Wednesday, February 01, 2006

The Shell



I caught the tail end of Bush's (mis)State of the Union address last night. I must confess, I actively avoid watching or hearing our (?) President because when I see him trample all over the English language (not to mention the constitution) I am filled with such anger and despair it makes me feel slightly crazed. Watching him spout his empty phrases, I feel like a radically confused character in a Kafka novel. The Bush years have made me feel like Gregor in the Metamorphosis, my mind spinning, as I try to figure out how it all went so wrong, wishing I could wake up from this nightmare to find the country restored back to its former self. Then again, I am nothing if not (overly) dramatic.
Watching George, his mouth twitching, his face grimacing, I realized I hadn't seen him in a while (as previously stated I avoid him as if he were a living Medusa and his blinking stare could penetrate the t.v. screen and permanently turn me to stone) and I couldn't help but think: George doesn't look too good unlike Clinton, who seemed to get more sated (insert blowjob joke here) with each passing year he spent in the Oval Office. When Bill took to the Senate floor to deliver his State of the Union, he looked like there was no place he'd rather be, waxing poetic about the majesty of our wheat filled nation with it's little pink houses for you and me; his love of Government and his belief in it's benevolence was evident (as was his egoism). George, by contrast, looks positively drained, even his signature issues, roughly put: God, Guns, Guts, Glory, sounded hollow. He looked bored when talking about the "lives of the unborn" and "faith based initiatives" even the defense of "spreading freedom" and giving the "gift of liberty" came off as half-hearted. The "political capitol" he famously said he had earned when he won (?) the election in 2004 is drying up and, last night, he had the look of a man who can't be bothered to take up another collection basket.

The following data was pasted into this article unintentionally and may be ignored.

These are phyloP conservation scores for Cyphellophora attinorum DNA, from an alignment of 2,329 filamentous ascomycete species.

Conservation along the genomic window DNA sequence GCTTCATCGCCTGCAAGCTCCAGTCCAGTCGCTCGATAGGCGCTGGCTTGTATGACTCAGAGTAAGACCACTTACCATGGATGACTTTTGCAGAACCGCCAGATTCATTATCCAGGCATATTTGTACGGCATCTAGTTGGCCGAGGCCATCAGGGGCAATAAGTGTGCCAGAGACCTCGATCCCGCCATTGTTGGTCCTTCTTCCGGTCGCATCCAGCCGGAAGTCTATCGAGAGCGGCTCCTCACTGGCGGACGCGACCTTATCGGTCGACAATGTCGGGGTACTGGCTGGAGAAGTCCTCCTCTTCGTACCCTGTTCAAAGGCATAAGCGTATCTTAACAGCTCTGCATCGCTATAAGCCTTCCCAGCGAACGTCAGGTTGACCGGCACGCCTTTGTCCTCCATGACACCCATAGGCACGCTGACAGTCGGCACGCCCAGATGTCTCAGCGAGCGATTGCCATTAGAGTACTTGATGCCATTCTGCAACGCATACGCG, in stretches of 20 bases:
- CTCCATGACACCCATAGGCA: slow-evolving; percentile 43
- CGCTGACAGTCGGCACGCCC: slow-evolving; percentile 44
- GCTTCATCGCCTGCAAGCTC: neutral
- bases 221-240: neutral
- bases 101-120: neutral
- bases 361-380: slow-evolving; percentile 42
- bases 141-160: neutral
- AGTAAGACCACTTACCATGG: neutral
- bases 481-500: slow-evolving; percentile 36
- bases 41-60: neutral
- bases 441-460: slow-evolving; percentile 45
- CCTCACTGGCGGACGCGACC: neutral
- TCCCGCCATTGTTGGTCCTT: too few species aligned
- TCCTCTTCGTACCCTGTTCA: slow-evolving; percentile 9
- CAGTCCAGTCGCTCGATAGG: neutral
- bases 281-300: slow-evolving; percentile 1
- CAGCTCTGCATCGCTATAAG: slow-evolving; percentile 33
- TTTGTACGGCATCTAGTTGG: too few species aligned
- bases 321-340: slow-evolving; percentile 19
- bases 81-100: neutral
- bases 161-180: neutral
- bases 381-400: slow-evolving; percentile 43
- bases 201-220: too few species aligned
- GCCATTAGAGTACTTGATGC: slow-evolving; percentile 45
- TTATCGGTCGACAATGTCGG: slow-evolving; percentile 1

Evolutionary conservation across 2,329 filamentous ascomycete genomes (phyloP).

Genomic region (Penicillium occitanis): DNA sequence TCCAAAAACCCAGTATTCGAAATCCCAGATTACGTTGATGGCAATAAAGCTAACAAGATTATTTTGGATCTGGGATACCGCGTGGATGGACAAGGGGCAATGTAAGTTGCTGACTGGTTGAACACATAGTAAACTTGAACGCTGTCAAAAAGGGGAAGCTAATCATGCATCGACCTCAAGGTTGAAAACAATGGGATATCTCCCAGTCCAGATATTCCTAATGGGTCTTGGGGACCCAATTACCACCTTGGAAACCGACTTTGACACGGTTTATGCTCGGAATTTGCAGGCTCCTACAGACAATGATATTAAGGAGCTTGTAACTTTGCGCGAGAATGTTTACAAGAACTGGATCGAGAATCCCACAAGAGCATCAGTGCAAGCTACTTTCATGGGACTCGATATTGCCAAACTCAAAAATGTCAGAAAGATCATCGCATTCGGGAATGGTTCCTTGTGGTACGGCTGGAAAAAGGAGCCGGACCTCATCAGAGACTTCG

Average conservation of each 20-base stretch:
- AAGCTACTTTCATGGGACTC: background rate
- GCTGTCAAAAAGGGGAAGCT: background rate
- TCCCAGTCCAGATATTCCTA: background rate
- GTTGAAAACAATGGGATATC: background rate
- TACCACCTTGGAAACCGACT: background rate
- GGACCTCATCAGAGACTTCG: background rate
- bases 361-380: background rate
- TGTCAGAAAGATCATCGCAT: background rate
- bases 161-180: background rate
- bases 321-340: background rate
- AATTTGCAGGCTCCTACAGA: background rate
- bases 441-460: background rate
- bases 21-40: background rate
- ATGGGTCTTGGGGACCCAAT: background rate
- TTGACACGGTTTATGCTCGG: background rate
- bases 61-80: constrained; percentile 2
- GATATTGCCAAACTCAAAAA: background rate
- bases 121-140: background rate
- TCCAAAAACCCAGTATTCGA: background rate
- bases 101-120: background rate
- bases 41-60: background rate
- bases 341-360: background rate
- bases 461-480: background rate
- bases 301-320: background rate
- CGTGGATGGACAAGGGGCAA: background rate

As I sat and watched last night's dog and pony show it all seemed depressingly predictable: the Republicans jump up and down, on cue, whenever Bush has his applause line and the Democrats sit and look...defeated. I realize that I am the most politically engaged on a superficial level that I have ever been in my life. Even though, I have admitted that I avoid looking at Bush or turn off the radio when I hear his phony twang, I keep constant tabs on the evildoings of his administration. I know about the NSA wiretapping scandal, I know about the squandering of funds in Iraq, I am keenly aware that when Alito got confirmed there was a shift of power to the right on the Supreme Court, I read, I listen, I watch, and, I generally feel one moment of rage almost every day. Still knowing all of this information, I am, at once, thoroughly aware but curiously detached. I care, I care deeply and I am pissed off and I am scared and right now I feel totally numb. I am as uninspired and helpless as the party that is supposed to represent me: the Democrats. I know I should resist, and I want to, but I don't even know how to start fighting.